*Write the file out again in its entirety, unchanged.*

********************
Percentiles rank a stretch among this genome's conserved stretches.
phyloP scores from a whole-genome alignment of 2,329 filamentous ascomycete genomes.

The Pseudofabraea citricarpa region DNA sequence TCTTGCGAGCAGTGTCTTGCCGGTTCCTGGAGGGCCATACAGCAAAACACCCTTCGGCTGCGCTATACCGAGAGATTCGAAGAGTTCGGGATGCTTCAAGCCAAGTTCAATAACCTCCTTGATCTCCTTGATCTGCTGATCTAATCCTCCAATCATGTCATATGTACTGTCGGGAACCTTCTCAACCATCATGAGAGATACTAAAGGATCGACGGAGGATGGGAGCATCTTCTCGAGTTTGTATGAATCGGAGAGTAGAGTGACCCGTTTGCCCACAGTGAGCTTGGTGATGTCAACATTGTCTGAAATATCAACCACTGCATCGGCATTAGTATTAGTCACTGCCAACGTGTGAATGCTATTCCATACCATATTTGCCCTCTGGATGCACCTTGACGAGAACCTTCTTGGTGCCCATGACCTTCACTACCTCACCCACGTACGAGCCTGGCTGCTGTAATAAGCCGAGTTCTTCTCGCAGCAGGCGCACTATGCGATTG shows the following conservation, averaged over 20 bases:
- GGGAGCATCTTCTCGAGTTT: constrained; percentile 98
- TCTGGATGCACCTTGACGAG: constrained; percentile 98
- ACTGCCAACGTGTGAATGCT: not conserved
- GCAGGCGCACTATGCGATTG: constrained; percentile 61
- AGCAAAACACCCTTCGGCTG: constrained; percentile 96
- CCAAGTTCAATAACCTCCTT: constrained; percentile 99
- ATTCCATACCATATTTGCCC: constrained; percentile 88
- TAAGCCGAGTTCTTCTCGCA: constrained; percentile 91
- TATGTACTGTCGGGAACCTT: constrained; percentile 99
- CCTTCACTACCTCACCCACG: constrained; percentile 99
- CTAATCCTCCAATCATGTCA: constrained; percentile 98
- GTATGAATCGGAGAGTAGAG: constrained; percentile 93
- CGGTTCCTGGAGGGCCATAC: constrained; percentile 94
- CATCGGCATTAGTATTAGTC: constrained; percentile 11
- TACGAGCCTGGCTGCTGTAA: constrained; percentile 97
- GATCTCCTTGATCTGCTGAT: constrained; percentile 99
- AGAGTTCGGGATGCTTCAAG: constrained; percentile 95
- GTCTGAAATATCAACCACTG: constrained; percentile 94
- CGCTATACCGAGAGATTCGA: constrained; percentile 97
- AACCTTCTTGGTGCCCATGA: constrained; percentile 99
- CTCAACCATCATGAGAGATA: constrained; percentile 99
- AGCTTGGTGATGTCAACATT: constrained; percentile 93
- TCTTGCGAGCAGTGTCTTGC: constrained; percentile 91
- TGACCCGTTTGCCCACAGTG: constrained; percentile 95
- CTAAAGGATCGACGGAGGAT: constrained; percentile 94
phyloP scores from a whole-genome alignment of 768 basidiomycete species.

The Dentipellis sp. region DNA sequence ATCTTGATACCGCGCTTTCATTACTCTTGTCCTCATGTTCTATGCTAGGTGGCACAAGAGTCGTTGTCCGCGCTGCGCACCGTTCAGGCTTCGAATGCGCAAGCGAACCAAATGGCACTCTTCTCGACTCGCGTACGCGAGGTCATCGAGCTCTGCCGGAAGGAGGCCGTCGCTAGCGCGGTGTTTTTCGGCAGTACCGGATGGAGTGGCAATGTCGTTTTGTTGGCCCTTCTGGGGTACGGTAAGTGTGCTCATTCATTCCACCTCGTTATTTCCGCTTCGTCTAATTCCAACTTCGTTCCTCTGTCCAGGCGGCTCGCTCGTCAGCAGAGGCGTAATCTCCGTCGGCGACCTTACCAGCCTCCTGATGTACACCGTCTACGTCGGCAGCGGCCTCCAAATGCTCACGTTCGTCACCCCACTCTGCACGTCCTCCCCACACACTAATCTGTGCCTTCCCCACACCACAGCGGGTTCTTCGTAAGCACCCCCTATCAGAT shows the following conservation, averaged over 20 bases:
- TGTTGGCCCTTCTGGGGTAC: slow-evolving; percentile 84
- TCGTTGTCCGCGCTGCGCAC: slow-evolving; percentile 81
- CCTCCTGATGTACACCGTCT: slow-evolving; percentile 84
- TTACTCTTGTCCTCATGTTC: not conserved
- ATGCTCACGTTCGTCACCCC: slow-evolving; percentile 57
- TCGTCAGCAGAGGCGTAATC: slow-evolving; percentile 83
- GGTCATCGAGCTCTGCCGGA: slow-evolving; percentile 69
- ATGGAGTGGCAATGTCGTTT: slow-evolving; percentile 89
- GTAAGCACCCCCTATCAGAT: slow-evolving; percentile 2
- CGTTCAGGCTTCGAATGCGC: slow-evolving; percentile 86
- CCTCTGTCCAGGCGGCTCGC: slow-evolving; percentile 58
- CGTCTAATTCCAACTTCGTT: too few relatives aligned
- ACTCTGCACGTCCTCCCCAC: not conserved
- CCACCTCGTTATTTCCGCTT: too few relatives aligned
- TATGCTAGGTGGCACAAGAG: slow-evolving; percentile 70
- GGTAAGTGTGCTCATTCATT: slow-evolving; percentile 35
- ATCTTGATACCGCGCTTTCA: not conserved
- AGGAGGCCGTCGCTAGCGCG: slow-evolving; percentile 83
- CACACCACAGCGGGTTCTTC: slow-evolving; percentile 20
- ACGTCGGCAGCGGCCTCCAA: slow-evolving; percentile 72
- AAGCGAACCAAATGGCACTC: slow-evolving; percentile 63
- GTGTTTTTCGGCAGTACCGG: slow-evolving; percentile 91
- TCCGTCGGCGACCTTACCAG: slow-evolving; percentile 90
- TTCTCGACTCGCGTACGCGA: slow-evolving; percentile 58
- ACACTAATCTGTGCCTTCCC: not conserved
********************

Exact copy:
Percentiles rank a stretch among this genome's conserved stretches.
phyloP scores from a whole-genome alignment of 2,329 filamentous ascomycete genomes.

The Pseudofabraea citricarpa region DNA sequence TCTTGCGAGCAGTGTCTTGCCGGTTCCTGGAGGGCCATACAGCAAAACACCCTTCGGCTGCGCTATACCGAGAGATTCGAAGAGTTCGGGATGCTTCAAGCCAAGTTCAATAACCTCCTTGATCTCCTTGATCTGCTGATCTAATCCTCCAATCATGTCATATGTACTGTCGGGAACCTTCTCAACCATCATGAGAGATACTAAAGGATCGACGGAGGATGGGAGCATCTTCTCGAGTTTGTATGAATCGGAGAGTAGAGTGACCCGTTTGCCCACAGTGAGCTTGGTGATGTCAACATTGTCTGAAATATCAACCACTGCATCGGCATTAGTATTAGTCACTGCCAACGTGTGAATGCTATTCCATACCATATTTGCCCTCTGGATGCACCTTGACGAGAACCTTCTTGGTGCCCATGACCTTCACTACCTCACCCACGTACGAGCCTGGCTGCTGTAATAAGCCGAGTTCTTCTCGCAGCAGGCGCACTATGCGATTG shows the following conservation, averaged over 20 bases:
- GGGAGCATCTTCTCGAGTTT: constrained; percentile 98
- TCTGGATGCACCTTGACGAG: constrained; percentile 98
- ACTGCCAACGTGTGAATGCT: not conserved
- GCAGGCGCACTATGCGATTG: constrained; percentile 61
- AGCAAAACACCCTTCGGCTG: constrained; percentile 96
- CCAAGTTCAATAACCTCCTT: constrained; percentile 99
- ATTCCATACCATATTTGCCC: constrained; percentile 88
- TAAGCCGAGTTCTTCTCGCA: constrained; percentile 91
- TATGTACTGTCGGGAACCTT: constrained; percentile 99
- CCTTCACTACCTCACCCACG: constrained; percentile 99
- CTAATCCTCCAATCATGTCA: constrained; percentile 98
- GTATGAATCGGAGAGTAGAG: constrained; percentile 93
- CGGTTCCTGGAGGGCCATAC: constrained; percentile 94
- CATCGGCATTAGTATTAGTC: constrained; percentile 11
- TACGAGCCTGGCTGCTGTAA: constrained; percentile 97
- GATCTCCTTGATCTGCTGAT: constrained; percentile 99
- AGAGTTCGGGATGCTTCAAG: constrained; percentile 95
- GTCTGAAATATCAACCACTG: constrained; percentile 94
- CGCTATACCGAGAGATTCGA: constrained; percentile 97
- AACCTTCTTGGTGCCCATGA: constrained; percentile 99
- CTCAACCATCATGAGAGATA: constrained; percentile 99
- AGCTTGGTGATGTCAACATT: constrained; percentile 93
- TCTTGCGAGCAGTGTCTTGC: constrained; percentile 91
- TGACCCGTTTGCCCACAGTG: constrained; percentile 95
- CTAAAGGATCGACGGAGGAT: constrained; percentile 94
phyloP scores from a whole-genome alignment of 768 basidiomycete species.

The Dentipellis sp. region DNA sequence ATCTTGATACCGCGCTTTCATTACTCTTGTCCTCATGTTCTATGCTAGGTGGCACAAGAGTCGTTGTCCGCGCTGCGCACCGTTCAGGCTTCGAATGCGCAAGCGAACCAAATGGCACTCTTCTCGACTCGCGTACGCGAGGTCATCGAGCTCTGCCGGAAGGAGGCCGTCGCTAGCGCGGTGTTTTTCGGCAGTACCGGATGGAGTGGCAATGTCGTTTTGTTGGCCCTTCTGGGGTACGGTAAGTGTGCTCATTCATTCCACCTCGTTATTTCCGCTTCGTCTAATTCCAACTTCGTTCCTCTGTCCAGGCGGCTCGCTCGTCAGCAGAGGCGTAATCTCCGTCGGCGACCTTACCAGCCTCCTGATGTACACCGTCTACGTCGGCAGCGGCCTCCAAATGCTCACGTTCGTCACCCCACTCTGCACGTCCTCCCCACACACTAATCTGTGCCTTCCCCACACCACAGCGGGTTCTTCGTAAGCACCCCCTATCAGAT shows the following conservation, averaged over 20 bases:
- TGTTGGCCCTTCTGGGGTAC: slow-evolving; percentile 84
- TCGTTGTCCGCGCTGCGCAC: slow-evolving; percentile 81
- CCTCCTGATGTACACCGTCT: slow-evolving; percentile 84
- TTACTCTTGTCCTCATGTTC: not conserved
- ATGCTCACGTTCGTCACCCC: slow-evolving; percentile 57
- TCGTCAGCAGAGGCGTAATC: slow-evolving; percentile 83
- GGTCATCGAGCTCTGCCGGA: slow-evolving; percentile 69
- ATGGAGTGGCAATGTCGTTT: slow-evolving; percentile 89
- GTAAGCACCCCCTATCAGAT: slow-evolving; percentile 2
- CGTTCAGGCTTCGAATGCGC: slow-evolving; percentile 86
- CCTCTGTCCAGGCGGCTCGC: slow-evolving; percentile 58
- CGTCTAATTCCAACTTCGTT: too few relatives aligned
- ACTCTGCACGTCCTCCCCAC: not conserved
- CCACCTCGTTATTTCCGCTT: too few relatives aligned
- TATGCTAGGTGGCACAAGAG: slow-evolving; percentile 70
- GGTAAGTGTGCTCATTCATT: slow-evolving; percentile 35
- ATCTTGATACCGCGCTTTCA: not conserved
- AGGAGGCCGTCGCTAGCGCG: slow-evolving; percentile 83
- CACACCACAGCGGGTTCTTC: slow-evolving; percentile 20
- ACGTCGGCAGCGGCCTCCAA: slow-evolving; percentile 72
- AAGCGAACCAAATGGCACTC: slow-evolving; percentile 63
- GTGTTTTTCGGCAGTACCGG: slow-evolving; percentile 91
- TCCGTCGGCGACCTTACCAG: slow-evolving; percentile 90
- TTCTCGACTCGCGTACGCGA: slow-evolving; percentile 58
- ACACTAATCTGTGCCTTCCC: not conserved